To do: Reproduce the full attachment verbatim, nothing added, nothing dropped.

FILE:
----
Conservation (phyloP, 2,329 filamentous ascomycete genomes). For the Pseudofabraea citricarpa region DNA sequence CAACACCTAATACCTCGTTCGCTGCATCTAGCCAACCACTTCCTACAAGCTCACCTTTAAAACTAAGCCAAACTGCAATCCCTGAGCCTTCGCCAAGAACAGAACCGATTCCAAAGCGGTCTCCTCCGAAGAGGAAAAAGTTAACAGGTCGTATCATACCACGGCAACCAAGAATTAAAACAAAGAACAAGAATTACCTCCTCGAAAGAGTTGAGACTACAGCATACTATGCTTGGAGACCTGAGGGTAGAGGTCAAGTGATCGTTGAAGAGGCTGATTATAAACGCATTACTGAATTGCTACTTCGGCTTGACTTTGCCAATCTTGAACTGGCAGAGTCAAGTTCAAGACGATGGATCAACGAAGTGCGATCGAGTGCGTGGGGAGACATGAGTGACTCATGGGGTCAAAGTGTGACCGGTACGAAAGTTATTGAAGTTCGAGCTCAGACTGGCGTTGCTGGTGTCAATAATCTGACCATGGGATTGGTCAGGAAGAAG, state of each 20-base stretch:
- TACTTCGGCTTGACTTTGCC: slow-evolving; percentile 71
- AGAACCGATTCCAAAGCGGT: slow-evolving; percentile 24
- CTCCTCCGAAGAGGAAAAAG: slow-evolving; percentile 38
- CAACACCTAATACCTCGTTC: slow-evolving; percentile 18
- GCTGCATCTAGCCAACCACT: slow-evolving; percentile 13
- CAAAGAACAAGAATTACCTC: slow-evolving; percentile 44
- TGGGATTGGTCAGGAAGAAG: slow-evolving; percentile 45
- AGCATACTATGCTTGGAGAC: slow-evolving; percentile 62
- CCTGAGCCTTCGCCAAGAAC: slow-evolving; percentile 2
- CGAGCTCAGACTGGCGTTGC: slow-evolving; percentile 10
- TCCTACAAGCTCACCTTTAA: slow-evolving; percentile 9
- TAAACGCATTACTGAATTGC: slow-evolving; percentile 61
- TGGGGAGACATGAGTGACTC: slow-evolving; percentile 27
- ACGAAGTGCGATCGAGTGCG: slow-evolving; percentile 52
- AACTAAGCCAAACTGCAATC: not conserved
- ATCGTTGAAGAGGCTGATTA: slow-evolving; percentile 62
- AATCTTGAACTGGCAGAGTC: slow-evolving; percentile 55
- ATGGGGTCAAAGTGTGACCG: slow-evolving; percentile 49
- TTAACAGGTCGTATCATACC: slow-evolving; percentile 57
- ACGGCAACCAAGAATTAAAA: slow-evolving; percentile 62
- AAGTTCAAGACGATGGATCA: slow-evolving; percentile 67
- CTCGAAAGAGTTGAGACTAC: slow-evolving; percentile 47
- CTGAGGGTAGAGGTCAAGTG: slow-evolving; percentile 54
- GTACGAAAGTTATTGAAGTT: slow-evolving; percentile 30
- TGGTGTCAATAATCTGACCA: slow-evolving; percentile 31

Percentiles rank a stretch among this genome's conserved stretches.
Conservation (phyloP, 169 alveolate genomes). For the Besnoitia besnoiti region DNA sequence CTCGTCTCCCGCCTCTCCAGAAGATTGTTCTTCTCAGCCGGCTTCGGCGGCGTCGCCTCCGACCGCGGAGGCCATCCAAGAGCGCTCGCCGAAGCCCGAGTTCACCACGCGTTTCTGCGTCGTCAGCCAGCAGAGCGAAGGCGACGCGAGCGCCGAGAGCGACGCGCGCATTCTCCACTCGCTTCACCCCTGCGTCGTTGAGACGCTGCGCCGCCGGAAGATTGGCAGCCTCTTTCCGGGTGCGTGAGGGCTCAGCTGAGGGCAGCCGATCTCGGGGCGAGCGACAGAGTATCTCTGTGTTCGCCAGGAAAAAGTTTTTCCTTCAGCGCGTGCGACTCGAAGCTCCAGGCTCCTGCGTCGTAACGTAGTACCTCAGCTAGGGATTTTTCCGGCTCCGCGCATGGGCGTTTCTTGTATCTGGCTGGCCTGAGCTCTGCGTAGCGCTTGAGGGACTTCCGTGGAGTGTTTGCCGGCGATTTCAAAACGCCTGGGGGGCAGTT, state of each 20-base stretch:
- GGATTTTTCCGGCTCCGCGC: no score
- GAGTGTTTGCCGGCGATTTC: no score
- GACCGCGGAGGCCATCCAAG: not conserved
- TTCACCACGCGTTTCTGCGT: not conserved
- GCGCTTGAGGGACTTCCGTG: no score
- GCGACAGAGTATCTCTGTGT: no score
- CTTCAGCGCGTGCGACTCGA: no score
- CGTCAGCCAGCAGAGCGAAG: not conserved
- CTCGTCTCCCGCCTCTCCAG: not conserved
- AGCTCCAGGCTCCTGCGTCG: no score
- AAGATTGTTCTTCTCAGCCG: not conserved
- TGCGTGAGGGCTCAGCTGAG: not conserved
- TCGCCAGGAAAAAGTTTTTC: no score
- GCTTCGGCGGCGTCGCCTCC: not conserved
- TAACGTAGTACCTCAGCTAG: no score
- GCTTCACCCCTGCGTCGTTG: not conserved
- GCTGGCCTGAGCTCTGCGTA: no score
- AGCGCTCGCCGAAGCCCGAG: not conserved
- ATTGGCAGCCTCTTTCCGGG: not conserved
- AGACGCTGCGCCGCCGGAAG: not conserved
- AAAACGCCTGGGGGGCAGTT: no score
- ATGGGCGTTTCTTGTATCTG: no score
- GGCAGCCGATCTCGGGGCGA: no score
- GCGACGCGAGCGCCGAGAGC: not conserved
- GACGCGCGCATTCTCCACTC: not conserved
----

Conservation (phyloP, 2,329 filamentous ascomycete genomes). For the Pseudofabraea citricarpa region DNA sequence CAACACCTAATACCTCGTTCGCTGCATCTAGCCAACCACTTCCTACAAGCTCACCTTTAAAACTAAGCCAAACTGCAATCCCTGAGCCTTCGCCAAGAACAGAACCGATTCCAAAGCGGTCTCCTCCGAAGAGGAAAAAGTTAACAGGTCGTATCATACCACGGCAACCAAGAATTAAAACAAAGAACAAGAATTACCTCCTCGAAAGAGTTGAGACTACAGCATACTATGCTTGGAGACCTGAGGGTAGAGGTCAAGTGATCGTTGAAGAGGCTGATTATAAACGCATTACTGAATTGCTACTTCGGCTTGACTTTGCCAATCTTGAACTGGCAGAGTCAAGTTCAAGACGATGGATCAACGAAGTGCGATCGAGTGCGTGGGGAGACATGAGTGACTCATGGGGTCAAAGTGTGACCGGTACGAAAGTTATTGAAGTTCGAGCTCAGACTGGCGTTGCTGGTGTCAATAATCTGACCATGGGATTGGTCAGGAAGAAG, state of each 20-base stretch:
- TACTTCGGCTTGACTTTGCC: slow-evolving; percentile 71
- AGAACCGATTCCAAAGCGGT: slow-evolving; percentile 24
- CTCCTCCGAAGAGGAAAAAG: slow-evolving; percentile 38
- CAACACCTAATACCTCGTTC: slow-evolving; percentile 18
- GCTGCATCTAGCCAACCACT: slow-evolving; percentile 13
- CAAAGAACAAGAATTACCTC: slow-evolving; percentile 44
- TGGGATTGGTCAGGAAGAAG: slow-evolving; percentile 45
- AGCATACTATGCTTGGAGAC: slow-evolving; percentile 62
- CCTGAGCCTTCGCCAAGAAC: slow-evolving; percentile 2
- CGAGCTCAGACTGGCGTTGC: slow-evolving; percentile 10
- TCCTACAAGCTCACCTTTAA: slow-evolving; percentile 9
- TAAACGCATTACTGAATTGC: slow-evolving; percentile 61
- TGGGGAGACATGAGTGACTC: slow-evolving; percentile 27
- ACGAAGTGCGATCGAGTGCG: slow-evolving; percentile 52
- AACTAAGCCAAACTGCAATC: not conserved
- ATCGTTGAAGAGGCTGATTA: slow-evolving; percentile 62
- AATCTTGAACTGGCAGAGTC: slow-evolving; percentile 55
- ATGGGGTCAAAGTGTGACCG: slow-evolving; percentile 49
- TTAACAGGTCGTATCATACC: slow-evolving; percentile 57
- ACGGCAACCAAGAATTAAAA: slow-evolving; percentile 62
- AAGTTCAAGACGATGGATCA: slow-evolving; percentile 67
- CTCGAAAGAGTTGAGACTAC: slow-evolving; percentile 47
- CTGAGGGTAGAGGTCAAGTG: slow-evolving; percentile 54
- GTACGAAAGTTATTGAAGTT: slow-evolving; percentile 30
- TGGTGTCAATAATCTGACCA: slow-evolving; percentile 31

Percentiles rank a stretch among this genome's conserved stretches.
Conservation (phyloP, 169 alveolate genomes). For the Besnoitia besnoiti region DNA sequence CTCGTCTCCCGCCTCTCCAGAAGATTGTTCTTCTCAGCCGGCTTCGGCGGCGTCGCCTCCGACCGCGGAGGCCATCCAAGAGCGCTCGCCGAAGCCCGAGTTCACCACGCGTTTCTGCGTCGTCAGCCAGCAGAGCGAAGGCGACGCGAGCGCCGAGAGCGACGCGCGCATTCTCCACTCGCTTCACCCCTGCGTCGTTGAGACGCTGCGCCGCCGGAAGATTGGCAGCCTCTTTCCGGGTGCGTGAGGGCTCAGCTGAGGGCAGCCGATCTCGGGGCGAGCGACAGAGTATCTCTGTGTTCGCCAGGAAAAAGTTTTTCCTTCAGCGCGTGCGACTCGAAGCTCCAGGCTCCTGCGTCGTAACGTAGTACCTCAGCTAGGGATTTTTCCGGCTCCGCGCATGGGCGTTTCTTGTATCTGGCTGGCCTGAGCTCTGCGTAGCGCTTGAGGGACTTCCGTGGAGTGTTTGCCGGCGATTTCAAAACGCCTGGGGGGCAGTT, state of each 20-base stretch:
- GGATTTTTCCGGCTCCGCGC: no score
- GAGTGTTTGCCGGCGATTTC: no score
- GACCGCGGAGGCCATCCAAG: not conserved
- TTCACCACGCGTTTCTGCGT: not conserved
- GCGCTTGAGGGACTTCCGTG: no score
- GCGACAGAGTATCTCTGTGT: no score
- CTTCAGCGCGTGCGACTCGA: no score
- CGTCAGCCAGCAGAGCGAAG: not conserved
- CTCGTCTCCCGCCTCTCCAG: not conserved
- AGCTCCAGGCTCCTGCGTCG: no score
- AAGATTGTTCTTCTCAGCCG: not conserved
- TGCGTGAGGGCTCAGCTGAG: not conserved
- TCGCCAGGAAAAAGTTTTTC: no score
- GCTTCGGCGGCGTCGCCTCC: not conserved
- TAACGTAGTACCTCAGCTAG: no score
- GCTTCACCCCTGCGTCGTTG: not conserved
- GCTGGCCTGAGCTCTGCGTA: no score
- AGCGCTCGCCGAAGCCCGAG: not conserved
- ATTGGCAGCCTCTTTCCGGG: not conserved
- AGACGCTGCGCCGCCGGAAG: not conserved
- AAAACGCCTGGGGGGCAGTT: no score
- ATGGGCGTTTCTTGTATCTG: no score
- GGCAGCCGATCTCGGGGCGA: no score
- GCGACGCGAGCGCCGAGAGC: not conserved
- GACGCGCGCATTCTCCACTC: not conserved